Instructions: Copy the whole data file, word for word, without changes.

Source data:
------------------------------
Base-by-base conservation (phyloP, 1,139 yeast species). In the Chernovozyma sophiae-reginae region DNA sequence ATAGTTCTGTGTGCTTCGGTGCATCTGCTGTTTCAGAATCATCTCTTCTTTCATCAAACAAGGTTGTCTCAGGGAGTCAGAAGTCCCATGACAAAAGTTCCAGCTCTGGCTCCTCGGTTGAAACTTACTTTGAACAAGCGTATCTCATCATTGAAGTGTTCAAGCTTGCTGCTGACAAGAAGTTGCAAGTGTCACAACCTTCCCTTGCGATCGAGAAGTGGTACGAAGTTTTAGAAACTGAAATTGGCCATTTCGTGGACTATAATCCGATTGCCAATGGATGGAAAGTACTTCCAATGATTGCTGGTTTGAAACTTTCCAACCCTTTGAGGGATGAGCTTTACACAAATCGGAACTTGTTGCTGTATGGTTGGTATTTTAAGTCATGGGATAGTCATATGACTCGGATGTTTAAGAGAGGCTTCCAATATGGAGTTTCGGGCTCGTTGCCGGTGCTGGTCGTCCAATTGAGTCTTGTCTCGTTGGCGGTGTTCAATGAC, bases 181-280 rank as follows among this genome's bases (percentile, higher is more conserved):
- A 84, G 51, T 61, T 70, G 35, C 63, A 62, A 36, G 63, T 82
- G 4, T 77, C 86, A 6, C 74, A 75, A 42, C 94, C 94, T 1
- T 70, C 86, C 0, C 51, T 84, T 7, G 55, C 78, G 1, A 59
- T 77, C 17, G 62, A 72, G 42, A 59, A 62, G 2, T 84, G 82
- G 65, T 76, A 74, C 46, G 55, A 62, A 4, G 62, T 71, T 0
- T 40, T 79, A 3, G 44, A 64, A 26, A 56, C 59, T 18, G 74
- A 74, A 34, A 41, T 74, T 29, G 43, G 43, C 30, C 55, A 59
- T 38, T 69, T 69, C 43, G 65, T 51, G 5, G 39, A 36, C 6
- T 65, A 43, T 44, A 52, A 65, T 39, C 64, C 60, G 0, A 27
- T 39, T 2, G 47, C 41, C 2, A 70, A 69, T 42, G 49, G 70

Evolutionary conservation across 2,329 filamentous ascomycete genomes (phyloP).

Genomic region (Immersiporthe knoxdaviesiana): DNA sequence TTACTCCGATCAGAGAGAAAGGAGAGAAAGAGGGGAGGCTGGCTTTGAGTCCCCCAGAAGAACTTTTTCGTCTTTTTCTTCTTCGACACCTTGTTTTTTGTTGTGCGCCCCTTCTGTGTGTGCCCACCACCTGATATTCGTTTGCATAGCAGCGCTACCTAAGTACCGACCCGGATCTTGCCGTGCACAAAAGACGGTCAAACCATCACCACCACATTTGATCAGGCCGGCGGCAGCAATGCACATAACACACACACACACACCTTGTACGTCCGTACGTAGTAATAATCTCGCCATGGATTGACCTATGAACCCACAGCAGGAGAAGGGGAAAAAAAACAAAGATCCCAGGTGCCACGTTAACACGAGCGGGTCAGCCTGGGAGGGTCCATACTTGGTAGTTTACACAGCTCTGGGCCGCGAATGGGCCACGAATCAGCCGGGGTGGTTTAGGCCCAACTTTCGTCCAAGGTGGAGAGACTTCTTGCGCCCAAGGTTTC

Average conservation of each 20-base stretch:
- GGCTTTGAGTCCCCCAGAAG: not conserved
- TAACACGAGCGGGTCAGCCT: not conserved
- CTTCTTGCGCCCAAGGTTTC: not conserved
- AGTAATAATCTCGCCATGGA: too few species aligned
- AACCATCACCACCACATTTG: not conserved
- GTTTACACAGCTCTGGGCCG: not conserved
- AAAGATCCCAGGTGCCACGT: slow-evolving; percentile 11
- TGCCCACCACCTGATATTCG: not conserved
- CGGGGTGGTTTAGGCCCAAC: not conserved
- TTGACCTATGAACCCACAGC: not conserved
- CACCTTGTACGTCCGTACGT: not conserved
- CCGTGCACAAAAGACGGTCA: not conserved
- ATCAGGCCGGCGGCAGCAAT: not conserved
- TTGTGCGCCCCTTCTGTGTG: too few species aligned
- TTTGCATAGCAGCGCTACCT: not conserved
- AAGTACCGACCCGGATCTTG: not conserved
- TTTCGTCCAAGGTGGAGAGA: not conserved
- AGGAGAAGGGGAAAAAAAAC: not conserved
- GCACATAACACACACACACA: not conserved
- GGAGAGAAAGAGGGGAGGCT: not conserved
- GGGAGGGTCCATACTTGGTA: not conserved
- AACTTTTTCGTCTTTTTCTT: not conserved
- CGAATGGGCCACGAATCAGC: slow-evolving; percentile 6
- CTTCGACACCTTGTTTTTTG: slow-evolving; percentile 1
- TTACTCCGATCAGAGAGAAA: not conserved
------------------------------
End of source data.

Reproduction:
Base-by-base conservation (phyloP, 1,139 yeast species). In the Chernovozyma sophiae-reginae region DNA sequence ATAGTTCTGTGTGCTTCGGTGCATCTGCTGTTTCAGAATCATCTCTTCTTTCATCAAACAAGGTTGTCTCAGGGAGTCAGAAGTCCCATGACAAAAGTTCCAGCTCTGGCTCCTCGGTTGAAACTTACTTTGAACAAGCGTATCTCATCATTGAAGTGTTCAAGCTTGCTGCTGACAAGAAGTTGCAAGTGTCACAACCTTCCCTTGCGATCGAGAAGTGGTACGAAGTTTTAGAAACTGAAATTGGCCATTTCGTGGACTATAATCCGATTGCCAATGGATGGAAAGTACTTCCAATGATTGCTGGTTTGAAACTTTCCAACCCTTTGAGGGATGAGCTTTACACAAATCGGAACTTGTTGCTGTATGGTTGGTATTTTAAGTCATGGGATAGTCATATGACTCGGATGTTTAAGAGAGGCTTCCAATATGGAGTTTCGGGCTCGTTGCCGGTGCTGGTCGTCCAATTGAGTCTTGTCTCGTTGGCGGTGTTCAATGAC, bases 181-280 rank as follows among this genome's bases (percentile, higher is more conserved):
- A 84, G 51, T 61, T 70, G 35, C 63, A 62, A 36, G 63, T 82
- G 4, T 77, C 86, A 6, C 74, A 75, A 42, C 94, C 94, T 1
- T 70, C 86, C 0, C 51, T 84, T 7, G 55, C 78, G 1, A 59
- T 77, C 17, G 62, A 72, G 42, A 59, A 62, G 2, T 84, G 82
- G 65, T 76, A 74, C 46, G 55, A 62, A 4, G 62, T 71, T 0
- T 40, T 79, A 3, G 44, A 64, A 26, A 56, C 59, T 18, G 74
- A 74, A 34, A 41, T 74, T 29, G 43, G 43, C 30, C 55, A 59
- T 38, T 69, T 69, C 43, G 65, T 51, G 5, G 39, A 36, C 6
- T 65, A 43, T 44, A 52, A 65, T 39, C 64, C 60, G 0, A 27
- T 39, T 2, G 47, C 41, C 2, A 70, A 69, T 42, G 49, G 70

Evolutionary conservation across 2,329 filamentous ascomycete genomes (phyloP).

Genomic region (Immersiporthe knoxdaviesiana): DNA sequence TTACTCCGATCAGAGAGAAAGGAGAGAAAGAGGGGAGGCTGGCTTTGAGTCCCCCAGAAGAACTTTTTCGTCTTTTTCTTCTTCGACACCTTGTTTTTTGTTGTGCGCCCCTTCTGTGTGTGCCCACCACCTGATATTCGTTTGCATAGCAGCGCTACCTAAGTACCGACCCGGATCTTGCCGTGCACAAAAGACGGTCAAACCATCACCACCACATTTGATCAGGCCGGCGGCAGCAATGCACATAACACACACACACACACCTTGTACGTCCGTACGTAGTAATAATCTCGCCATGGATTGACCTATGAACCCACAGCAGGAGAAGGGGAAAAAAAACAAAGATCCCAGGTGCCACGTTAACACGAGCGGGTCAGCCTGGGAGGGTCCATACTTGGTAGTTTACACAGCTCTGGGCCGCGAATGGGCCACGAATCAGCCGGGGTGGTTTAGGCCCAACTTTCGTCCAAGGTGGAGAGACTTCTTGCGCCCAAGGTTTC

Average conservation of each 20-base stretch:
- GGCTTTGAGTCCCCCAGAAG: not conserved
- TAACACGAGCGGGTCAGCCT: not conserved
- CTTCTTGCGCCCAAGGTTTC: not conserved
- AGTAATAATCTCGCCATGGA: too few species aligned
- AACCATCACCACCACATTTG: not conserved
- GTTTACACAGCTCTGGGCCG: not conserved
- AAAGATCCCAGGTGCCACGT: slow-evolving; percentile 11
- TGCCCACCACCTGATATTCG: not conserved
- CGGGGTGGTTTAGGCCCAAC: not conserved
- TTGACCTATGAACCCACAGC: not conserved
- CACCTTGTACGTCCGTACGT: not conserved
- CCGTGCACAAAAGACGGTCA: not conserved
- ATCAGGCCGGCGGCAGCAAT: not conserved
- TTGTGCGCCCCTTCTGTGTG: too few species aligned
- TTTGCATAGCAGCGCTACCT: not conserved
- AAGTACCGACCCGGATCTTG: not conserved
- TTTCGTCCAAGGTGGAGAGA: not conserved
- AGGAGAAGGGGAAAAAAAAC: not conserved
- GCACATAACACACACACACA: not conserved
- GGAGAGAAAGAGGGGAGGCT: not conserved
- GGGAGGGTCCATACTTGGTA: not conserved
- AACTTTTTCGTCTTTTTCTT: not conserved
- CGAATGGGCCACGAATCAGC: slow-evolving; percentile 6
- CTTCGACACCTTGTTTTTTG: slow-evolving; percentile 1
- TTACTCCGATCAGAGAGAAA: not conserved